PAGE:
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How to Stop a Migraine in Its Tracks

Triggers & Treatments for Migraine Pain


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  • I started getting migraines after my son was born. Before that I would get daily tension headaches. Now my headaches are less frequent but more severe. I have lots of triggers. Pms, not eating often enough, weather etc, but they don’t happen every time so can be unpredictable. Also my migraines tend to be through my entire body. Not just pain in my head. Usually it’s down my entire left side. Weirdly, sometimes I get all the other symptoms including the feeling of pressure and stiffness but no actual pain. My dr says that’s normal. The only otc drug that seems to work is excedrine migraine, but unfortunately it is not sold in Canada and the last few friends that have gone to the states have been unable to find it. I’m almost out 😢
  • This is great info and something to consider. Thank you.
  • When I do have the occasional migraine, I tie up my head with a scarf like Rambo. Rather tightly. The tightness seem to curb the throbbing pain. Just like how you would bind a sprained ankle to stop it from throbbing and swelling. Plenty of cool water and yes, just stay in a dark room and sleep.
  • How to Stop a Migraine in Its Tracks - To be honest, I felt deceived and tricked into reading the complete article by a title that falls way short of being truthful. Good information but far from a sure fire stopping in its tracks
  • I had chronic migraines for 5years. I could bare2 leave the house. What helped me was medical botox. I've been getting it for 2 years and the results are wonderful. I still get migraines but not nearly5often.
  • this article is very elementary. I've seen more information in almost any other, unfortunately. If you are new to migraines this information might be helpful. Sadly, every migraine sufferer that's had them for any length of time knows this much by now. OTC meds do nothing for my migraines. Neither do any prescribed migraine meds after three months. Preventives make my other conditions worse. What does sometimes help me is peppermint oil compresses, caffeine, and as last resort, my opioid pain reliever. When that doesn't work, I accept it and pray.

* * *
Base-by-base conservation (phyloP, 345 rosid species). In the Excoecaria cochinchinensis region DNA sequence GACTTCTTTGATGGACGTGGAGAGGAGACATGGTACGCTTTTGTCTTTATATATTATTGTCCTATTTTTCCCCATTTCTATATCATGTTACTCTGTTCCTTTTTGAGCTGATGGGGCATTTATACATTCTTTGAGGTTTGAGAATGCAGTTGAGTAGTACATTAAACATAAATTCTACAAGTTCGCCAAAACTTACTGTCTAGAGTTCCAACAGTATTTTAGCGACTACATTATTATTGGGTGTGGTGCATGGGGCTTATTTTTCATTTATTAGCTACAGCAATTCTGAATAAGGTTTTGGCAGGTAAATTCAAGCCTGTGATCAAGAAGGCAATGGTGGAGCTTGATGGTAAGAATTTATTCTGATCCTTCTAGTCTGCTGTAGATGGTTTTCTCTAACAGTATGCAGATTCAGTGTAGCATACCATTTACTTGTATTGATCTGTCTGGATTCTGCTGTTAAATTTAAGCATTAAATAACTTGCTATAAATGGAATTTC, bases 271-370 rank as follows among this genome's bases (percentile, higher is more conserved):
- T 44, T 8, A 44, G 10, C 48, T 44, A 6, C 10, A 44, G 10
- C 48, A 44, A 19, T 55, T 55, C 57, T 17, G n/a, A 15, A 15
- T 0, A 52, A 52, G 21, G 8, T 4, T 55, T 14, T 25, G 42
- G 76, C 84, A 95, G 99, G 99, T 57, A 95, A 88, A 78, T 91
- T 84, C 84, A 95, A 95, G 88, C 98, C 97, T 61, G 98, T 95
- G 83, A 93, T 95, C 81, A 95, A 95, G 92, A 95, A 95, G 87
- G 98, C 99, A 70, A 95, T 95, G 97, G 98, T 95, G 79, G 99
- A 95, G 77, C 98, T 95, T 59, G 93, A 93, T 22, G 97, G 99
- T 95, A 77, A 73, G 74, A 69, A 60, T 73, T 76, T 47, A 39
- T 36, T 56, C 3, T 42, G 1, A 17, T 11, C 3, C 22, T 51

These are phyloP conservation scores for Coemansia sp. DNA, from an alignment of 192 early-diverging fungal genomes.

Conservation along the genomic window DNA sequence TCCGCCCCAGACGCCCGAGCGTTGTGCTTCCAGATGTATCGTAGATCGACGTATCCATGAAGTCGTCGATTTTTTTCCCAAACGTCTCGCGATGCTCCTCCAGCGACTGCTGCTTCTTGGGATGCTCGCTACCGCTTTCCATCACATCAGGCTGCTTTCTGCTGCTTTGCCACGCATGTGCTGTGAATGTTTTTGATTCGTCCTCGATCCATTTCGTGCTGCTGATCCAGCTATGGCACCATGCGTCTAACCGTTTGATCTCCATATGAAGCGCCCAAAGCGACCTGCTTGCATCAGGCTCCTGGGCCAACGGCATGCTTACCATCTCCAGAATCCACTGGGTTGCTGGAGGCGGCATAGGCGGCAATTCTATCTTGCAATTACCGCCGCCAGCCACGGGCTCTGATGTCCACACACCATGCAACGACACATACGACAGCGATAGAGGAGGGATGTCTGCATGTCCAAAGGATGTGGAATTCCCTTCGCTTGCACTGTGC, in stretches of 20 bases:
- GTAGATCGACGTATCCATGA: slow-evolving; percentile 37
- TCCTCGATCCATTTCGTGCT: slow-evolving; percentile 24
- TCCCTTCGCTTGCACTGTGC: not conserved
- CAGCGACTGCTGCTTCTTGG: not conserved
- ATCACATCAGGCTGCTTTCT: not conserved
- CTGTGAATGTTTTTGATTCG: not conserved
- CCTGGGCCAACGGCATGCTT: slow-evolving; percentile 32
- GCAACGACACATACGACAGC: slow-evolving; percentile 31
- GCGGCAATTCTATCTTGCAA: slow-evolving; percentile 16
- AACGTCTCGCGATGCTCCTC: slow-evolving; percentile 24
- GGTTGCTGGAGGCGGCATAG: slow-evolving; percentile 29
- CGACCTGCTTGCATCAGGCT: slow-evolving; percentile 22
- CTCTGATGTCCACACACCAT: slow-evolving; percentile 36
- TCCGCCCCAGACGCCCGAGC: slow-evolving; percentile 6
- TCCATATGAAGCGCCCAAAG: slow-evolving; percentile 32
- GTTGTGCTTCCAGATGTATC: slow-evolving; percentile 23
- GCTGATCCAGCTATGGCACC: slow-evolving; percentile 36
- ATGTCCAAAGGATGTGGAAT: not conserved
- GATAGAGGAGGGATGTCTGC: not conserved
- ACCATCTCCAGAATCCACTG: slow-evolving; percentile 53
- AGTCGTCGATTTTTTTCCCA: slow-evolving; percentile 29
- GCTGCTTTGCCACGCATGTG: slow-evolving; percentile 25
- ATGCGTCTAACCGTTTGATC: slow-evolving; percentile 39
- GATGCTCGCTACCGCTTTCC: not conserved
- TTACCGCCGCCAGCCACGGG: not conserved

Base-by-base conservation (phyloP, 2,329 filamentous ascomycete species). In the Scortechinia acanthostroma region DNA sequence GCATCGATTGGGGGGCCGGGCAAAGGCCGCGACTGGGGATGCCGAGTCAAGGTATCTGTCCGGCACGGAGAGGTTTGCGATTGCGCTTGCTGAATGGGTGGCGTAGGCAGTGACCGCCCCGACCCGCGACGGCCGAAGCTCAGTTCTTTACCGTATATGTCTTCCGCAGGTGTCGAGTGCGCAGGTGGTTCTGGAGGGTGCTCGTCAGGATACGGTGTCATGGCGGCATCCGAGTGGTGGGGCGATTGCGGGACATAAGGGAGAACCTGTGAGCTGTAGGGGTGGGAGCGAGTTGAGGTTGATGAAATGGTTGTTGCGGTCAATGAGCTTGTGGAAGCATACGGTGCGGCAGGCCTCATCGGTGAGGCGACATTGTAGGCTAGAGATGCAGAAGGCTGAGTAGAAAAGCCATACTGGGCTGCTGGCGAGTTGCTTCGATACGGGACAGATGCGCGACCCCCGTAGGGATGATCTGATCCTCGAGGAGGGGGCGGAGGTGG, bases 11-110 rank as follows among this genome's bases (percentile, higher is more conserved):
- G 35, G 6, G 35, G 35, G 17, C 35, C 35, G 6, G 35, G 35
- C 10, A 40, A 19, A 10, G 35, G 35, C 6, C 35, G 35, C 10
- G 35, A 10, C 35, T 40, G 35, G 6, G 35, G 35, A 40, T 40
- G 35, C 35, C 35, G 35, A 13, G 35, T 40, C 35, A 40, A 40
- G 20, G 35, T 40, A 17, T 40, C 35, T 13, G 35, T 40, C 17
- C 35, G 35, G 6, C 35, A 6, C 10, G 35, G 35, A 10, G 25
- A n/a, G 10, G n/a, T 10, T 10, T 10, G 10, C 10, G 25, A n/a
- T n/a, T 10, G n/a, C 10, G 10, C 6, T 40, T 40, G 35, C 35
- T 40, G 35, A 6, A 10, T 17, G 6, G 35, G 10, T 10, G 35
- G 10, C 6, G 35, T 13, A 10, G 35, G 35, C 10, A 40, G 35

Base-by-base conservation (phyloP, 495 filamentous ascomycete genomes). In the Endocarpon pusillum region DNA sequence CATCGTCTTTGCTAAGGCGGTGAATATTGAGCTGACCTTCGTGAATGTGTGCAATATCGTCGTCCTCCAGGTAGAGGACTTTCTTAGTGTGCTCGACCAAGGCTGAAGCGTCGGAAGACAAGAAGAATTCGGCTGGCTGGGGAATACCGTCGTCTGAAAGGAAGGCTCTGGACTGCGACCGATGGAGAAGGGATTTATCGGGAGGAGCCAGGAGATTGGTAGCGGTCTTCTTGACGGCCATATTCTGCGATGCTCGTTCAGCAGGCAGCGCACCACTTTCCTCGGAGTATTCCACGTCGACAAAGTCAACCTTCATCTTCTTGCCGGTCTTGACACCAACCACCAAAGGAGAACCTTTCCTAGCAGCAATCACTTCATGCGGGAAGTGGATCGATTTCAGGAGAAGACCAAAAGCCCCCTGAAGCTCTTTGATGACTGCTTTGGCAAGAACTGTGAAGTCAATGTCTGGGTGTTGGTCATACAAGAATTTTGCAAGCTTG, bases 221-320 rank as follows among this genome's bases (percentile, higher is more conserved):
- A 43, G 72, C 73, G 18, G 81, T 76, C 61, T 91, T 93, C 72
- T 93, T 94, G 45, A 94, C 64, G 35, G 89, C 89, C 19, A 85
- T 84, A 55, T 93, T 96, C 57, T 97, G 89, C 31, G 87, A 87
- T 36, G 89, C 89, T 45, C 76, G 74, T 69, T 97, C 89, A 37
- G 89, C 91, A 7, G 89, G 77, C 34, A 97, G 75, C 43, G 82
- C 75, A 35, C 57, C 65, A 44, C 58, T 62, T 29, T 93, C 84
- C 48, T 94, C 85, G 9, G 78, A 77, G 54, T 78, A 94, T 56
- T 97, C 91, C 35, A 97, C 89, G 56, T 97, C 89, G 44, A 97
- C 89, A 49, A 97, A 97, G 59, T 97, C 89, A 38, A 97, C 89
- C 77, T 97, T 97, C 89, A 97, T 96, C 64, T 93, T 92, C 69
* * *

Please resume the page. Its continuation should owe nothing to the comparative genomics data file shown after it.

• I've found that if I take Aleve when I start getting visual disturbances that it really reduces the amount of pain that I get with a migraine. Of course everyone is different, and nothing works for everyone, but this really works for me, and for my daughter.
  • The only OTC med that works is Excedrin or Excedrin Migraine. The others are all worthless and cause other problems. Tylenol and Ibuprofen cause me even more pain. I've had migraines since I was at least 10 years old and I'm 61 now. Been on all sorts of meds and pain relievers. I've taken daily preventives and prescription pain meds for years - different ones because after a while, instead of helping they cause more problems. Waiting to get in to see my neurologist about changing my meds again - I had to quit my preventive meds because they were triggering more migraines. It gets old really fast. I realize that triggers can also help relieve the pain whether or not a doctor does, it happens. I can't give up caffeine or I get really bad migraines. There's a fine line between what helps and too much. Years ago and I mean back when aspartame came out, it would instantly give me a migraine. For years people called me a liar but now wow, it's a trigger. Don't ever let anyone tell you something can't trigger a migraine if it does in you. They're not the ones that have them, you are. It's been a struggle but I force myself to function even when I barely can tolerate movement. I've been told I couldn't have a migraine by other sufferers because I was trying to function normally - it didn't matter to them that I was on a daily preventive medication. Everyone's migraines are different. My former co-workers could tell I was going to have a migraine by my eyes - I never figured it out but they were dead on accurate.
  • Ibuprofen and aspirin do absolutely nothing for migraines at least in my experience. Excedrin Migraine is the only OTC medication that helps mine and it is because it contains caffeine. I also disagree with limiting caffeine intake to prevent migraines, if I don't have caffeine in the morning it triggers migraines. Thankfully mine are not as bad or as frequent as they were during my childhood, I no longer vomit after having one and they are much less severe, I do have that drained feeling after one though. Hormones are the worst trigger of mine along with strong scents (smoke and perfume) and altering my sleep schedule especially if I nap during the day.
    This is truly an very over simplified article on a complicated subject. It might be better titled how to help the headache sufferer. Those who have struggled with migraines any length of time know that easy answers aren't going to be found in a little article. These seem to encourage those that don't have migraines to try to give simple advice rather than help true migraine sufferers. Sorry but that's my take. I am an R.N. with my B.S.N.
  • I THINK I have only had one migraine in my entire life but one was enough - I can stand most pain BUT I generally draw the line at headaches.
  • I found that the majority of my migraines were a combination of stress from work and a nasty sinus infection that caused a build up of pressure in my nasal passages. After I quit my job, my migraines went down considerable. I'm still waiting on being able to afford the surgery to help me reduce the amount of sinus infections I get each year, but I'm getting there. Prescription meds and a low stress job have done wonders for me.
  • I use to have migrain very bad. But I started to take excerdrin and that took them away. It work great.

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